With just ten days away and every teaser, trailer, and TV spot swallowed whole many times over, it’s fair to say that I am looking forward to Episode VII of Star Wars. It will be a treat to see this film opening night with a dozen or so of my church members.
While I am fascinated with a number of characters (Where is Luke? Who lis Maz Kanata? What made Snoke a baddie?) and storylines (Are there any Solo-Skywalker children? Are Han and Leia still an item?), I think the most intriguing storyline of Episode VII is the director himself, J.J. Abrams.
Just think about it. This was the most anticipated film in any recent memory. Its teasers and trailers have been viewed by more people than any previous trailer for a movie. More tickets have been pre-sold for this film than any other film (and it isn’t even close). This film will probably break all kinds of box office records (and that may not even be close).
What kind of man is able to undergo all that pressure on an existential level and then continue to lead, cast vision, coach, mentor, and care for a cast, staff, and volunteers of the several hundred folks involved in this project?
I don’t know the answer to this question, but I hope a future autobiography from Abrams will fill in these details.
My two favorite stories so far about Abrams on the set are pretty well known. The first I’ve heard from a couple different sources. Basically, Abrams tells a stressed cast and staff, “We are here filming Star Wars, how amazing is that?” There is a a behind-the-scenes clip where on the first day of shooting, Abrams says something similar. Abrams seemed to keep the momentousness of the project before his flock so that while they played their parts they did so with reverence and awe.
The second story has now been told on late night talk shows. During the scary incident of Harrison Ford breaking his leg from being crushed by a hydraulic door on the Millennium Falcon, Abrams immediately bent down to move the door off of Ford. In doing so, Abrams actually broke his back.
While not a story, I’ve come to appreciate Abrams’ overall approach in making Episode VII. Multiple times he and others have said they wanted to make a digital film in a pre-digital setting. In other words, there is both CGI as well as plenty of real ships, sets, and characters. They didn’t CGI ‘The Force Awakens’ to smithereens. Rather, they got both contemporary and folky.
What does J.J. Abrams have to do with pastoral ministry? I’ve come to embrace and delight in the ‘church as gospel theatre’ metaphor that theologian Kevin Vanhoozer has written about. Vanhoozer compares the Christianity enterprise to that of local theatre. The Bible is our Script, the church are the players, the Spirit is the producer, the world is the audience, and the Pastor is the director.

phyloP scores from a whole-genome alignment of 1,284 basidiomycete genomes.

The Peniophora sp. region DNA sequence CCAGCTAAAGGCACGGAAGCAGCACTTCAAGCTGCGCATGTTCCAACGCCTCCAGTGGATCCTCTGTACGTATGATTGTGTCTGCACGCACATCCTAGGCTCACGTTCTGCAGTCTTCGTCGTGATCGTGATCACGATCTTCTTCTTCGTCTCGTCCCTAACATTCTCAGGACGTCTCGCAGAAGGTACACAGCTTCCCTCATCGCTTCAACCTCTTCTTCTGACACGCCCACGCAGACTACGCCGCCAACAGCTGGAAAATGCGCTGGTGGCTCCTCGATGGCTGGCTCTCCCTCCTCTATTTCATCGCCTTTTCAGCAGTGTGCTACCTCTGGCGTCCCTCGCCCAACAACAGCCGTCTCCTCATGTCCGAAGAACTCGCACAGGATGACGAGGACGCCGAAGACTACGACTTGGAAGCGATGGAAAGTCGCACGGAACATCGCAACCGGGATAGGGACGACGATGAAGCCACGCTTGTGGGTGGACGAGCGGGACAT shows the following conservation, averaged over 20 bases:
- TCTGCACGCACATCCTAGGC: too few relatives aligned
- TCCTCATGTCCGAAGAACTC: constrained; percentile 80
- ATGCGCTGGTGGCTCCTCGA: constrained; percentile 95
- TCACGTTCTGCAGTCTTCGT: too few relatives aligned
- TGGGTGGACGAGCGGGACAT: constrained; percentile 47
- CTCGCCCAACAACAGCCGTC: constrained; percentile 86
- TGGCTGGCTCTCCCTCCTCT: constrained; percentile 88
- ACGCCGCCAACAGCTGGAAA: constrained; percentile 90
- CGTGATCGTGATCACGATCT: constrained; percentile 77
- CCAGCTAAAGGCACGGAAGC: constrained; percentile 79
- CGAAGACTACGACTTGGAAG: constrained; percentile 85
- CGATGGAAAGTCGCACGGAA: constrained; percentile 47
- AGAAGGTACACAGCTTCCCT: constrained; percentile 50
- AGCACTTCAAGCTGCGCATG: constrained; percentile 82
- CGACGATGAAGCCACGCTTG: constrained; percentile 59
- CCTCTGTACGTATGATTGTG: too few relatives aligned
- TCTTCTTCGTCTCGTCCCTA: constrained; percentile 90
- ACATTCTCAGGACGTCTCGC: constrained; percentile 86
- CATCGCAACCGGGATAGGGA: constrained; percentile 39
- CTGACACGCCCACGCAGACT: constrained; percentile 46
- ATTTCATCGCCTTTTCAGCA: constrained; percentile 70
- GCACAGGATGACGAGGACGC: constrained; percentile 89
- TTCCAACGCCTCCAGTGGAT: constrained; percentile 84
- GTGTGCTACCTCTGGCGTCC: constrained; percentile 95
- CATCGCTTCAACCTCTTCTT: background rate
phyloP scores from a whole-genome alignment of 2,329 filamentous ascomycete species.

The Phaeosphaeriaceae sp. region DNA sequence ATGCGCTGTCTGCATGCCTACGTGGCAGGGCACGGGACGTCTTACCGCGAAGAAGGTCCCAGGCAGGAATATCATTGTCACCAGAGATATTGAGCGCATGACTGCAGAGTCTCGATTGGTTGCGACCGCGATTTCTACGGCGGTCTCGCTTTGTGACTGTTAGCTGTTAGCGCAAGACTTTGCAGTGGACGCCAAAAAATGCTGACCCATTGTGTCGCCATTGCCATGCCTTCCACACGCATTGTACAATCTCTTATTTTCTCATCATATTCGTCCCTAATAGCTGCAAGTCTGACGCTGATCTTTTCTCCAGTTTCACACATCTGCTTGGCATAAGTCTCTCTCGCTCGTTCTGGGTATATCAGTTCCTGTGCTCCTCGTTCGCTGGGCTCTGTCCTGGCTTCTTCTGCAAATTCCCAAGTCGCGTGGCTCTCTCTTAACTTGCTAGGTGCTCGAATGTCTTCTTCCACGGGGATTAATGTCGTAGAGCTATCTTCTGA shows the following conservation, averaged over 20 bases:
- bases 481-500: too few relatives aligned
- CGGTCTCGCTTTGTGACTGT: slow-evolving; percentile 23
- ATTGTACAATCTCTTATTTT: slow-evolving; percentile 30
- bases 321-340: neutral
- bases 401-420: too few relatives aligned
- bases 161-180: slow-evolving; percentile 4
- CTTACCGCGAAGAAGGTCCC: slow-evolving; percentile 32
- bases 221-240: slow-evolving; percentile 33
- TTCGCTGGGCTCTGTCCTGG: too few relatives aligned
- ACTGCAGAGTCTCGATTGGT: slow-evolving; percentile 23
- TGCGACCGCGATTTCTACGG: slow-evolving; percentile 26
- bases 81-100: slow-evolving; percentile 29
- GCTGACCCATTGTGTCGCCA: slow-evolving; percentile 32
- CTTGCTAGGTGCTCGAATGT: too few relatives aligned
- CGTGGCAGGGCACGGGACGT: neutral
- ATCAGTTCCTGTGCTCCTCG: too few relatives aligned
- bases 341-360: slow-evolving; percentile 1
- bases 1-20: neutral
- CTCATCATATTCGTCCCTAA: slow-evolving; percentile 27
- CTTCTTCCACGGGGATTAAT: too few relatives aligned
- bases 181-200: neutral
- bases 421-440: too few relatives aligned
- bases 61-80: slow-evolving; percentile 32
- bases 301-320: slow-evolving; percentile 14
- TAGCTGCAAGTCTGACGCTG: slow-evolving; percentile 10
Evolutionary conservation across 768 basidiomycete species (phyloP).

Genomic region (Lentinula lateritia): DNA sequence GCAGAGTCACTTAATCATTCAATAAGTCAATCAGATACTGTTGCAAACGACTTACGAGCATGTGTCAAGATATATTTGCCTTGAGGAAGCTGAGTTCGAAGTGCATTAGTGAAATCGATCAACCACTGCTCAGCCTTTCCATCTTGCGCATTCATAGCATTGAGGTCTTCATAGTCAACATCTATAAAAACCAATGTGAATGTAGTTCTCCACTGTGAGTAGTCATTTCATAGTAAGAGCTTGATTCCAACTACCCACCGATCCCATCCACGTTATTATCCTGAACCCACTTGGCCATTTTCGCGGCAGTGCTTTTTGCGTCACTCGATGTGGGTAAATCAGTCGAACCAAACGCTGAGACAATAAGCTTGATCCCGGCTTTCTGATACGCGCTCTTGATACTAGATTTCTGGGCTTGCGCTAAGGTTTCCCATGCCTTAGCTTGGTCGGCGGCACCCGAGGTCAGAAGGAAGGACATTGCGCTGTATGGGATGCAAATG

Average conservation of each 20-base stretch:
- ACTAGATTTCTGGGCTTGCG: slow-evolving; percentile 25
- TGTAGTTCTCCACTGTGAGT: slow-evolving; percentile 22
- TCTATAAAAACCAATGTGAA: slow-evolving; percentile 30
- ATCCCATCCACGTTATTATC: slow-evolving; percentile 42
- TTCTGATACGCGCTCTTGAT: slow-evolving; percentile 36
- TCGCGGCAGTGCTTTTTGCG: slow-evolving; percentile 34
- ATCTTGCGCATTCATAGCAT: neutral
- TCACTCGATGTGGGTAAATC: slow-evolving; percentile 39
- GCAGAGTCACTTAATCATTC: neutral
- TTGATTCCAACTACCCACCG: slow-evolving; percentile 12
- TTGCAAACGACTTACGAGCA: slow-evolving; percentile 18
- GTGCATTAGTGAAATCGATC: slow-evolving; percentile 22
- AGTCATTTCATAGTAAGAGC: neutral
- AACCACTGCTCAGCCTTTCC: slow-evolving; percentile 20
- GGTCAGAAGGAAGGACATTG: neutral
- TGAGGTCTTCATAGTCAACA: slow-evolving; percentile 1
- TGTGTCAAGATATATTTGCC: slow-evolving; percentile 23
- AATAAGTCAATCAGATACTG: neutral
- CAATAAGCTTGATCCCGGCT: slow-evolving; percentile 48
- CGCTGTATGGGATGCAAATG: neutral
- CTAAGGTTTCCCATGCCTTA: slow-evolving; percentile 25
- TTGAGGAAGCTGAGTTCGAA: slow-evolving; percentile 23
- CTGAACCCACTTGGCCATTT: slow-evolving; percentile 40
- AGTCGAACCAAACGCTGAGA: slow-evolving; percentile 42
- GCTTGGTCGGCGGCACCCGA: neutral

This Pastor-as-Director analogy has struck me on many chords. The director is there to keep the players accountable to the Script while also encouraging faithful improvisation. The director attends to both technical details as well as the overall ethos of the play. In addition, the director must do a sort of soul care for the players. There is both invitation and challenge, admonishment and encouragement from the director. The director carries everyone through as both an authority and a servant (a servant-lord of sorts).
Like Abrams has masterfully done with the folks behind making Episode VII, the pastor is called to set the momentousness of this new creational kingdom project before his local congregation. “Guys, Jesus is raised from the dead, and we are seated with him in the heavenly places as we see his new creation come more alive each day. How incredible is that?”
Sometimes the pastor, like a director, needs to rebuke a member of his church. Other times, the pastor breaks himself while helping a broken person (ala Abrams and Ford). All of this is being done while the pastor deals with the immense pressure of handling a script more precious than anything Lawrence Kasdan might put together.
A pastor must also take his pre-digital tradition of the church (liturgy, creeds, doctrinal formulations) and perform them in the CGI-ified age we inhabit.
I falter and fumble every week pastoring a church plant that is trying to still capture the vision of being an extended spiritual family on mission together. I don’t always know my script well. I am afraid to confront certain folks, and I stink at encouraging others.
Still, I’m thankful that through God’s general revelation I see an image of what it means and looks like to direct God’s people to play their parts and exalt Jesus as the Hero of the gospel story.
J.J Abrams, you are always welcome to visit my church.
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